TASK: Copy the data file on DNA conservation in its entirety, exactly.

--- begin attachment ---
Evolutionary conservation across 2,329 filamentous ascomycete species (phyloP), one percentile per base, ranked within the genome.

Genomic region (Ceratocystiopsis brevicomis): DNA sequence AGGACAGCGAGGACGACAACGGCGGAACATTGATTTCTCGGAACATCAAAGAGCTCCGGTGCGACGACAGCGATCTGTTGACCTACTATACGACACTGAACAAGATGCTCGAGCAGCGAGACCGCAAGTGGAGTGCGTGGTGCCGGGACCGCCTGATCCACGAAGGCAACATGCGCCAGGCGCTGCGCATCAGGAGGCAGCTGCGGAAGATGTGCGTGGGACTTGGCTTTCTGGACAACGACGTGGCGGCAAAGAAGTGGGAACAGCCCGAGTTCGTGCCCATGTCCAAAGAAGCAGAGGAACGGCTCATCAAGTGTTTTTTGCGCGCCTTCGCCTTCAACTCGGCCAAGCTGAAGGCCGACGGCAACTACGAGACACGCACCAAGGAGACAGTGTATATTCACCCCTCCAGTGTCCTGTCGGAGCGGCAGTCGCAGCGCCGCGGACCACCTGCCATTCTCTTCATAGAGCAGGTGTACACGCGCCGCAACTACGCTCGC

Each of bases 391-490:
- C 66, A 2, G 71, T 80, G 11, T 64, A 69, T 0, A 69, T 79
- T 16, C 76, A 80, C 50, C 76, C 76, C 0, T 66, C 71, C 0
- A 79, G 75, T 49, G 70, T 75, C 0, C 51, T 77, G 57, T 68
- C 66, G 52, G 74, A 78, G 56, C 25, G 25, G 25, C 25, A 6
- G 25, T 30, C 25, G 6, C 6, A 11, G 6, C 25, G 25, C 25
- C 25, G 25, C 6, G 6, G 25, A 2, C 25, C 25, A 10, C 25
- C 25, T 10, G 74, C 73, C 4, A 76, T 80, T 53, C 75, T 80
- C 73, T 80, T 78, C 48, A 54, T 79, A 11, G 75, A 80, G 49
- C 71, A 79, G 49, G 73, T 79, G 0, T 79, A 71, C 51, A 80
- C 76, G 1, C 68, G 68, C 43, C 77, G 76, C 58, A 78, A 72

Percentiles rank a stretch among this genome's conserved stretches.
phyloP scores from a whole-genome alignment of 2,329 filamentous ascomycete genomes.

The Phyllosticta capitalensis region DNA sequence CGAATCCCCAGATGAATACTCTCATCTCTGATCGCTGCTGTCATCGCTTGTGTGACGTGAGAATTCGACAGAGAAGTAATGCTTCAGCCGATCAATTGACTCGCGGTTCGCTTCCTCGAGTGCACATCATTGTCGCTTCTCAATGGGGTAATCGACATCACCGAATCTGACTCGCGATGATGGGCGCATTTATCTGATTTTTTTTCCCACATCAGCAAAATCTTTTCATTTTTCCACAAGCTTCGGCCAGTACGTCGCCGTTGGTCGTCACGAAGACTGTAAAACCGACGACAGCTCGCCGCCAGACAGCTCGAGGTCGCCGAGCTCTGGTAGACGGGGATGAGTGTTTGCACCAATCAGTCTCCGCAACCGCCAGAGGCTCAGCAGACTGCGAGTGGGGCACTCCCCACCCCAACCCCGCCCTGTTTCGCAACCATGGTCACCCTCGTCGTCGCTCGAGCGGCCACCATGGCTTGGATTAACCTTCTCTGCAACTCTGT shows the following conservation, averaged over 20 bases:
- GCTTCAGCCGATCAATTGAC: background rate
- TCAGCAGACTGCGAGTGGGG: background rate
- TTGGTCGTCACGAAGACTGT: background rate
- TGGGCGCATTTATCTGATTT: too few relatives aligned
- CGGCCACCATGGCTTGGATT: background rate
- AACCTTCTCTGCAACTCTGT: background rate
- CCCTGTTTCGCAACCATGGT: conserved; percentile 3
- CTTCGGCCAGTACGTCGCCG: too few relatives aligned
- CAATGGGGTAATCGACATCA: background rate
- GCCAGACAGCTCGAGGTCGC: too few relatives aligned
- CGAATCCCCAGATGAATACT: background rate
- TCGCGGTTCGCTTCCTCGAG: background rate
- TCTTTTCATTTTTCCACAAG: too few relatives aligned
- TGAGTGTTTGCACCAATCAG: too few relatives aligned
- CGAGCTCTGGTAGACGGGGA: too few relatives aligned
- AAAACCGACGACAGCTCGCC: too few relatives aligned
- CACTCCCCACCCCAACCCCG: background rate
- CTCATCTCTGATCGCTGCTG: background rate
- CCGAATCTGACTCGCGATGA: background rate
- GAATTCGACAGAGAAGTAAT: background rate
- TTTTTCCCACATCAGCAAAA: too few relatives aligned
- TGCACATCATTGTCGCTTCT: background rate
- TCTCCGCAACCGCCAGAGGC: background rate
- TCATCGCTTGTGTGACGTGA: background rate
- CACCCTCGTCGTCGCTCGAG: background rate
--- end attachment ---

Evolutionary conservation across 2,329 filamentous ascomycete species (phyloP), one percentile per base, ranked within the genome.

Genomic region (Ceratocystiopsis brevicomis): DNA sequence AGGACAGCGAGGACGACAACGGCGGAACATTGATTTCTCGGAACATCAAAGAGCTCCGGTGCGACGACAGCGATCTGTTGACCTACTATACGACACTGAACAAGATGCTCGAGCAGCGAGACCGCAAGTGGAGTGCGTGGTGCCGGGACCGCCTGATCCACGAAGGCAACATGCGCCAGGCGCTGCGCATCAGGAGGCAGCTGCGGAAGATGTGCGTGGGACTTGGCTTTCTGGACAACGACGTGGCGGCAAAGAAGTGGGAACAGCCCGAGTTCGTGCCCATGTCCAAAGAAGCAGAGGAACGGCTCATCAAGTGTTTTTTGCGCGCCTTCGCCTTCAACTCGGCCAAGCTGAAGGCCGACGGCAACTACGAGACACGCACCAAGGAGACAGTGTATATTCACCCCTCCAGTGTCCTGTCGGAGCGGCAGTCGCAGCGCCGCGGACCACCTGCCATTCTCTTCATAGAGCAGGTGTACACGCGCCGCAACTACGCTCGC

Each of bases 391-490:
- C 66, A 2, G 71, T 80, G 11, T 64, A 69, T 0, A 69, T 79
- T 16, C 76, A 80, C 50, C 76, C 76, C 0, T 66, C 71, C 0
- A 79, G 75, T 49, G 70, T 75, C 0, C 51, T 77, G 57, T 68
- C 66, G 52, G 74, A 78, G 56, C 25, G 25, G 25, C 25, A 6
- G 25, T 30, C 25, G 6, C 6, A 11, G 6, C 25, G 25, C 25
- C 25, G 25, C 6, G 6, G 25, A 2, C 25, C 25, A 10, C 25
- C 25, T 10, G 74, C 73, C 4, A 76, T 80, T 53, C 75, T 80
- C 73, T 80, T 78, C 48, A 54, T 79, A 11, G 75, A 80, G 49
- C 71, A 79, G 49, G 73, T 79, G 0, T 79, A 71, C 51, A 80
- C 76, G 1, C 68, G 68, C 43, C 77, G 76, C 58, A 78, A 72

Percentiles rank a stretch among this genome's conserved stretches.
phyloP scores from a whole-genome alignment of 2,329 filamentous ascomycete genomes.

The Phyllosticta capitalensis region DNA sequence CGAATCCCCAGATGAATACTCTCATCTCTGATCGCTGCTGTCATCGCTTGTGTGACGTGAGAATTCGACAGAGAAGTAATGCTTCAGCCGATCAATTGACTCGCGGTTCGCTTCCTCGAGTGCACATCATTGTCGCTTCTCAATGGGGTAATCGACATCACCGAATCTGACTCGCGATGATGGGCGCATTTATCTGATTTTTTTTCCCACATCAGCAAAATCTTTTCATTTTTCCACAAGCTTCGGCCAGTACGTCGCCGTTGGTCGTCACGAAGACTGTAAAACCGACGACAGCTCGCCGCCAGACAGCTCGAGGTCGCCGAGCTCTGGTAGACGGGGATGAGTGTTTGCACCAATCAGTCTCCGCAACCGCCAGAGGCTCAGCAGACTGCGAGTGGGGCACTCCCCACCCCAACCCCGCCCTGTTTCGCAACCATGGTCACCCTCGTCGTCGCTCGAGCGGCCACCATGGCTTGGATTAACCTTCTCTGCAACTCTGT shows the following conservation, averaged over 20 bases:
- GCTTCAGCCGATCAATTGAC: background rate
- TCAGCAGACTGCGAGTGGGG: background rate
- TTGGTCGTCACGAAGACTGT: background rate
- TGGGCGCATTTATCTGATTT: too few relatives aligned
- CGGCCACCATGGCTTGGATT: background rate
- AACCTTCTCTGCAACTCTGT: background rate
- CCCTGTTTCGCAACCATGGT: conserved; percentile 3
- CTTCGGCCAGTACGTCGCCG: too few relatives aligned
- CAATGGGGTAATCGACATCA: background rate
- GCCAGACAGCTCGAGGTCGC: too few relatives aligned
- CGAATCCCCAGATGAATACT: background rate
- TCGCGGTTCGCTTCCTCGAG: background rate
- TCTTTTCATTTTTCCACAAG: too few relatives aligned
- TGAGTGTTTGCACCAATCAG: too few relatives aligned
- CGAGCTCTGGTAGACGGGGA: too few relatives aligned
- AAAACCGACGACAGCTCGCC: too few relatives aligned
- CACTCCCCACCCCAACCCCG: background rate
- CTCATCTCTGATCGCTGCTG: background rate
- CCGAATCTGACTCGCGATGA: background rate
- GAATTCGACAGAGAAGTAAT: background rate
- TTTTTCCCACATCAGCAAAA: too few relatives aligned
- TGCACATCATTGTCGCTTCT: background rate
- TCTCCGCAACCGCCAGAGGC: background rate
- TCATCGCTTGTGTGACGTGA: background rate
- CACCCTCGTCGTCGCTCGAG: background rate